Presentation on theme: "LEARNING TO PLAY & PLAYING TO TEACH: TOBACCO PREVENTION"— Presentation transcript:
1LEARNING TO PLAY & PLAYING TO TEACH: TOBACCO PREVENTION CESAR NAVARRO, B.A.VETERANS PROGRAM SPECIALIST
2WORKSHOP GOALSProvide ideas, activities and resources to build your “Tobacco Prevention” Tool Box.How to apply tobacco prevention information into alternative activities to strengthen learning.Experiential Learning: Cycle of Processing activitiesA.P.P.L.E. Facilitation Model for Experiential Learning Activities
3TOBACCO ALTERNATIVE ACTIVITY Activities under this strategy are designed to assist participants in mastering new skills and promote a sense of belonging, bonding and leadership with peers, family, and community. This strategy includes activities that focus specifically on tobacco prevention and provides participants the opportunity to take part in educational, leadership, cultural, recreational and work oriented tobacco-free prevention activities.
4Experiential Learning- What is it? “We don’t receive wisdom; we must discover it for ourselves after a journey that no one can take for us or spare us” Marcel Proust“Experiential Learning is learning through doing. It is a process through which individuals construct knowledge, acquire skills, and enhance values from direct experience” (Association of Experiential Education, 1995)
5Experiential Learning Cycle 4 Phases of the Experiential Learning Cycle:ExperiencingReflectingGeneralizingApplying
6Experiential Learning Cycle Experiencing: is the stage in which individuals participate in a specific structured activity.“Data Generating part of an experience”If the process stops after this stage, all learning is left to chance and facilitator did not fulfill their responsibility
7Experiential Learning Cycle Reflecting: is the stage where people have experienced an activity and need time to look back and examine what they saw, felt, and thought about during the event.The learner integrates the new experience with past experiences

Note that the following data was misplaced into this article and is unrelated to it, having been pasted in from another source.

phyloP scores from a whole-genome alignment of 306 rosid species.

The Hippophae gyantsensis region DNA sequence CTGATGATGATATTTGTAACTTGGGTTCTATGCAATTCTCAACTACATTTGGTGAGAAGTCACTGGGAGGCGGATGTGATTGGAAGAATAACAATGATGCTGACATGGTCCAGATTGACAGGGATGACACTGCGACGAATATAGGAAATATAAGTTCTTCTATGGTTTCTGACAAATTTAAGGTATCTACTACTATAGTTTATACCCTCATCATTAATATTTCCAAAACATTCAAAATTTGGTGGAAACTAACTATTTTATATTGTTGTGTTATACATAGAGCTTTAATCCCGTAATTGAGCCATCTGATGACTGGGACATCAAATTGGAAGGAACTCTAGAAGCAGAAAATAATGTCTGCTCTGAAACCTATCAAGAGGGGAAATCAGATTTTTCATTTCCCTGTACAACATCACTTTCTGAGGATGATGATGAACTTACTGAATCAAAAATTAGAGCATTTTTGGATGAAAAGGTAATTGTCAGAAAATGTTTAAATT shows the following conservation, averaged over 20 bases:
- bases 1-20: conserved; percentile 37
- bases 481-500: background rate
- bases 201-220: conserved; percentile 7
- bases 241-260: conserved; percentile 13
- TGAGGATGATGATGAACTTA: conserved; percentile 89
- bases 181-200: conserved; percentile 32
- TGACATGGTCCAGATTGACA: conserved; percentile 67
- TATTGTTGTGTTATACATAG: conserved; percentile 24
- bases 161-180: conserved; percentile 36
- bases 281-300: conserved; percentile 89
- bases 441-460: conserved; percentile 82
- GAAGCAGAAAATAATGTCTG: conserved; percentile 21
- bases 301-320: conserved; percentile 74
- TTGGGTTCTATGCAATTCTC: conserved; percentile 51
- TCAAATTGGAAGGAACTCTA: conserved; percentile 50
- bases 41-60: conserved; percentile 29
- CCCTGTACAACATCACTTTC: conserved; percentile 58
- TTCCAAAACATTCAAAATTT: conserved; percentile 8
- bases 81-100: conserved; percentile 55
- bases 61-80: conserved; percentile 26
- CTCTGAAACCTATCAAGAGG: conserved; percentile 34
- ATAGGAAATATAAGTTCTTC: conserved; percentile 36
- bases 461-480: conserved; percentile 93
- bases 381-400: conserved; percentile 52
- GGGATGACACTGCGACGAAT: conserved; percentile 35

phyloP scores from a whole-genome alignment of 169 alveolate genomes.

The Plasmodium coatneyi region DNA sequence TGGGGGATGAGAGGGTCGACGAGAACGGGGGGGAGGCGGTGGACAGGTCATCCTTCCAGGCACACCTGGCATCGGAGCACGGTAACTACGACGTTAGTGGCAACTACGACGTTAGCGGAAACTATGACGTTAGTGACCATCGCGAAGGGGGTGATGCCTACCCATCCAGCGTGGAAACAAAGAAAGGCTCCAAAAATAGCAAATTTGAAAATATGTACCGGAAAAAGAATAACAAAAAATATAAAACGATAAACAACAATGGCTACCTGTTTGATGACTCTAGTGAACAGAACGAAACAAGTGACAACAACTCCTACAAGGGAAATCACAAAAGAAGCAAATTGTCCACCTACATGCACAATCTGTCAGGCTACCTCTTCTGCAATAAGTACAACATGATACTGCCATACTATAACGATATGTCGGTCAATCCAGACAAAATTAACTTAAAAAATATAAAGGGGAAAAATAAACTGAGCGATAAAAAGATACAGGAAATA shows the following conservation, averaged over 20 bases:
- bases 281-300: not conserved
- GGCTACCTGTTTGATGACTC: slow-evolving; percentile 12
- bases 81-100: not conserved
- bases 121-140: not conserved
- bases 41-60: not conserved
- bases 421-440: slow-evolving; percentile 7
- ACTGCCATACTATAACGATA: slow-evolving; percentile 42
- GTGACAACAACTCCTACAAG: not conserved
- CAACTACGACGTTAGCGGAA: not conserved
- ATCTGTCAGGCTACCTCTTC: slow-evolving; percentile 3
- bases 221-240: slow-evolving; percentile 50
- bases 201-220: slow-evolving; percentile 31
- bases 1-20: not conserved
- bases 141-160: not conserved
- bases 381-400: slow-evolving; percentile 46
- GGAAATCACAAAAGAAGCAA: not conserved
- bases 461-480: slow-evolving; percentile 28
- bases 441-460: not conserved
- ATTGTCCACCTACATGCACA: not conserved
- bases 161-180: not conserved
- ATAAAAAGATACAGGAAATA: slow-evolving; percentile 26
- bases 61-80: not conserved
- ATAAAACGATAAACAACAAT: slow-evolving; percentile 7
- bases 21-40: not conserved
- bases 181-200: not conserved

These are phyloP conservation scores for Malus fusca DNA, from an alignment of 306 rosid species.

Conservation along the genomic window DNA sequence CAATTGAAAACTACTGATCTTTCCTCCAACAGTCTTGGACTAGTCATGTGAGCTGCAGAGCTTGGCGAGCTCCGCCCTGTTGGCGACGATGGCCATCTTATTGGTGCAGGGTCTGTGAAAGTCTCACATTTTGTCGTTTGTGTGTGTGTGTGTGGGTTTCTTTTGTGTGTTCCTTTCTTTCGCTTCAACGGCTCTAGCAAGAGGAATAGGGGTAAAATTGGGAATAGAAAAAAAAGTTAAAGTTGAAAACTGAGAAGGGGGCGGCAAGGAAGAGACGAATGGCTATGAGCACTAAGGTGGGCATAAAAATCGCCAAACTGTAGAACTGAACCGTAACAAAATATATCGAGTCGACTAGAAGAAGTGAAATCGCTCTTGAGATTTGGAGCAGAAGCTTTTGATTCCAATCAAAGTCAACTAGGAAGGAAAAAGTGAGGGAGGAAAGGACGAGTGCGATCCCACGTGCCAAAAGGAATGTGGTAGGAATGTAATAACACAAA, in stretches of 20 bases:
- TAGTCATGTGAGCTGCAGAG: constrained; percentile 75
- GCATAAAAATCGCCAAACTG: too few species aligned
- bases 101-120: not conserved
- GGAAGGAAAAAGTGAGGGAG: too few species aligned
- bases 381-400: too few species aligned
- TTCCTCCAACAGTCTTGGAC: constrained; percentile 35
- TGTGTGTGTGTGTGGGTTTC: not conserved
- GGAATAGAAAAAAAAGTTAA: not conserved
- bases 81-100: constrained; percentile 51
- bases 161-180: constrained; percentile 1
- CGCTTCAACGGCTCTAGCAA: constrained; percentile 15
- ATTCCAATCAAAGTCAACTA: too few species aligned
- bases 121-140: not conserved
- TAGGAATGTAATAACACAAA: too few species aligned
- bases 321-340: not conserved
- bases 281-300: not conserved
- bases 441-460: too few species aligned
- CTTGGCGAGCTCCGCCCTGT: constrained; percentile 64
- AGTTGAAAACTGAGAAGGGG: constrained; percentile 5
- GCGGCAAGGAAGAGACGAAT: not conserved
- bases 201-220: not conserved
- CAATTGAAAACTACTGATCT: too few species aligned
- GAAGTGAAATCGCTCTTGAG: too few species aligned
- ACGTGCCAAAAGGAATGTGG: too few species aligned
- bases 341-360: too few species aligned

8Experiential Learning Cycle Generalizing: to make inferences from the structured experience to everyday life.Patterns of emotions, thoughts, behaviors or observations are undertaken“So What?” is the key question at this stage.Generalizations are to be made about “what tends to happen”.
9Experiential Learning Cycle Applying: this is the procedure of focusing attention from the structured experience to actual situations and settings in individuals’ daily lives.- The key question of this stage is “Now What?”
11“Everything that happens to you is your teacher “Everything that happens to you is your teacher. The secret is to learn to sit at the feet of your own life and be taught by it.”Polly B. Berends
12APPLICATION OF TOBACCO PREVENTION INFORMATION IN ALTERNATIVE ACTIVITIES Know your information.Focus your briefing of activity and relate it to tobacco information to set expectations of learning.Draw on the thoughts and emotions of the “experience” to guide discussion and information about Tobacco education.”Look for teachable moments to guide discussion and deliver your information.Remember that activities are fun “opportunities” to discuss tobacco information in safe and healthy ways.
13A.P.P.L.E. Facilitation Model ASSESSPLANPREPARELEADEVALUATE
14A.P.P.L.E. Facilitation Model ASSESSWho are they?Identify goalsLogistics: time, location, number of leaders, number of participants
15A.P.P.L.E. Facilitation Model PLANWhat will work?What will be funDoes it meet the goals?Sequence of activities: what do I start with, how much time for “icebreakers”, how much time per activity,how does it wrap-up
16A.P.P.L.E. Facilitation Model PREPAREGather props and materialsPre co-leadersHave a back-up planCheck the location
17A.P.P.L.E. Facilitation Model LEADInviteSet a tone: build trust, make people feel comfortable, model appropriate behaviorsStyle: clear and simple, be enthusiastic, use humor and fantasyProvide appropriate challengesBe creativeBe prepared to change your planObserve and listenHave Fun
18A.P.P.L.E. Facilitation Model EVALUATEDuring the program:Monitor the group and adjust activity selection accordinglyDebrief when appropriate: what is group ready for, is it safe to discuss, focus on 1-2 topics, ask “What/ So What/ Now What”React-adapt to what happens with the groupAfter the program:What worked?, What would have worked better?,What would you do differently next time?
19Categories of Activities Ice Breakers:Warm-Ups:Disinhibitors:Games:Initiatives:Trust:Closing:
20LET THE GAMES BEGIN!!!!!!!!!!!! Be Open! Allow Creative Juices to Flow!Let Go and Play!!Think about how you can improve, adjust, modify, adapt or implement activities to fit your facilitation style and participants.Have Fun!!!!!!!!!!!!!!
21CONTACT INFORMATIONCesar Navarro, Veterans Program Specialist 7500 US Hwy 90 W. Suite100 San Antonio,Tx cell:
22REFERENCESJohn L. Luckner & Reldan S. Nadler. Processing The Experience: Strategies to Enhance and Generalize Learning-Second Edition.Karl Rohnke. Silver Bullets: A Guide To Initiative Problems, Adventure Games And Trust Activities.Karl Rohnke. Cowstails And Cobras II: A Guide to Games, Initiatives, Ropes Courses, & Adventure Curriculum.Sam Sikes.Feeding the Zircon Gorilla and other team building activities.Jim Cain & Barry Jolliff.Team Work & Team Play.